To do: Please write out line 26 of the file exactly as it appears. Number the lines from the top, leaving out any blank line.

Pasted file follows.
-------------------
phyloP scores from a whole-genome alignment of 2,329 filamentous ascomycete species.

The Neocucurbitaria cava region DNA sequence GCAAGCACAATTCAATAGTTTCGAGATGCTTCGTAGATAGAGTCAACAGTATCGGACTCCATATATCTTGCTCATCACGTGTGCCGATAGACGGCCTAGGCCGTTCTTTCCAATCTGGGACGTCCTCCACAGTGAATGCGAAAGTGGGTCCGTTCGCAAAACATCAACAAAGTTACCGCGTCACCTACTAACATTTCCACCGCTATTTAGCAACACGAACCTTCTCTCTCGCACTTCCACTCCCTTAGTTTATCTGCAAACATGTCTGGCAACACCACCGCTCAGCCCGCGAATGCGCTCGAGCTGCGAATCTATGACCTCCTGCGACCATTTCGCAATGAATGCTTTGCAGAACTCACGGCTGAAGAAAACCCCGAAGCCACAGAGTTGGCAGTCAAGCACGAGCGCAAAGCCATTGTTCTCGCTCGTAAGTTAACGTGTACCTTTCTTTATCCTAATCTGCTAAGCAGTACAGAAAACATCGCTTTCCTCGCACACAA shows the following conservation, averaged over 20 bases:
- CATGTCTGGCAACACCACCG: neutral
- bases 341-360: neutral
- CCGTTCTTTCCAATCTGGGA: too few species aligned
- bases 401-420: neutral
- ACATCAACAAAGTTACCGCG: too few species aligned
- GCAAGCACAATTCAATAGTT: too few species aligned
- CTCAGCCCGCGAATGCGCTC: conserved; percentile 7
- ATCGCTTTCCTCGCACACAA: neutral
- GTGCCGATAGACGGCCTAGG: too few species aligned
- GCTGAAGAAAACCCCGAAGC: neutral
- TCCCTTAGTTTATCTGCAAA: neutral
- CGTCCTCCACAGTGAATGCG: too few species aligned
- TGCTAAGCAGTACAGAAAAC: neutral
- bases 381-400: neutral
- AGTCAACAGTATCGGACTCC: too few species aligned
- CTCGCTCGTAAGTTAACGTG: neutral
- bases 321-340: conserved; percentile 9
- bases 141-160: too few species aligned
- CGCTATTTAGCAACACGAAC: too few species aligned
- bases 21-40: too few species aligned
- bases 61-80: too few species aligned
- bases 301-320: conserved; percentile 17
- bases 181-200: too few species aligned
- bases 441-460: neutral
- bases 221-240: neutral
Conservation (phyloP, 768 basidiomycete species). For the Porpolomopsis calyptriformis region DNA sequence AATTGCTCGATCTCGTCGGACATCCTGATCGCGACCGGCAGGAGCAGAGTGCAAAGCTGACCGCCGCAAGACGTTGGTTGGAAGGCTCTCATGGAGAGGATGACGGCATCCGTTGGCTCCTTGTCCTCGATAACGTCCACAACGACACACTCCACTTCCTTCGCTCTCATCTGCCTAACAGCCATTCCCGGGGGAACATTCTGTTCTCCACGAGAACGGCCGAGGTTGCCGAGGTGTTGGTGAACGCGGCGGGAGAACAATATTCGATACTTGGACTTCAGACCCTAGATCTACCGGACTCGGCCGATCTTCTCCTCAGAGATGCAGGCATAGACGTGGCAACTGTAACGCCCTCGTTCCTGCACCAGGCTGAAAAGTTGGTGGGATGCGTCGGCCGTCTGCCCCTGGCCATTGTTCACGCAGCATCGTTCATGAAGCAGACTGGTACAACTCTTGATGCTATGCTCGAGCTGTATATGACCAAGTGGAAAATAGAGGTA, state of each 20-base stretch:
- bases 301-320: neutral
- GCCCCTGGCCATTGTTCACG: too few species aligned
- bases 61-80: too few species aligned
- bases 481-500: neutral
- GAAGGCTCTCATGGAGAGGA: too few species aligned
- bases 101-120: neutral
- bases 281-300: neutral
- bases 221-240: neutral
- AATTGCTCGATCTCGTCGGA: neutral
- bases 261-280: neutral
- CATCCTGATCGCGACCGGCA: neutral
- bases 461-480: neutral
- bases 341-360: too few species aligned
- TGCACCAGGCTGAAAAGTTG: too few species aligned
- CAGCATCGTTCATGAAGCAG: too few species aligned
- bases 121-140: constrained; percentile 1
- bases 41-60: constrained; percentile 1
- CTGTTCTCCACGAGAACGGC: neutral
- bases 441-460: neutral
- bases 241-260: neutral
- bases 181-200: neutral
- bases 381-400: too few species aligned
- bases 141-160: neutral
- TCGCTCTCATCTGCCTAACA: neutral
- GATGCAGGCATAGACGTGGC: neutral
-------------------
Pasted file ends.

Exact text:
- bases 441-460: neutral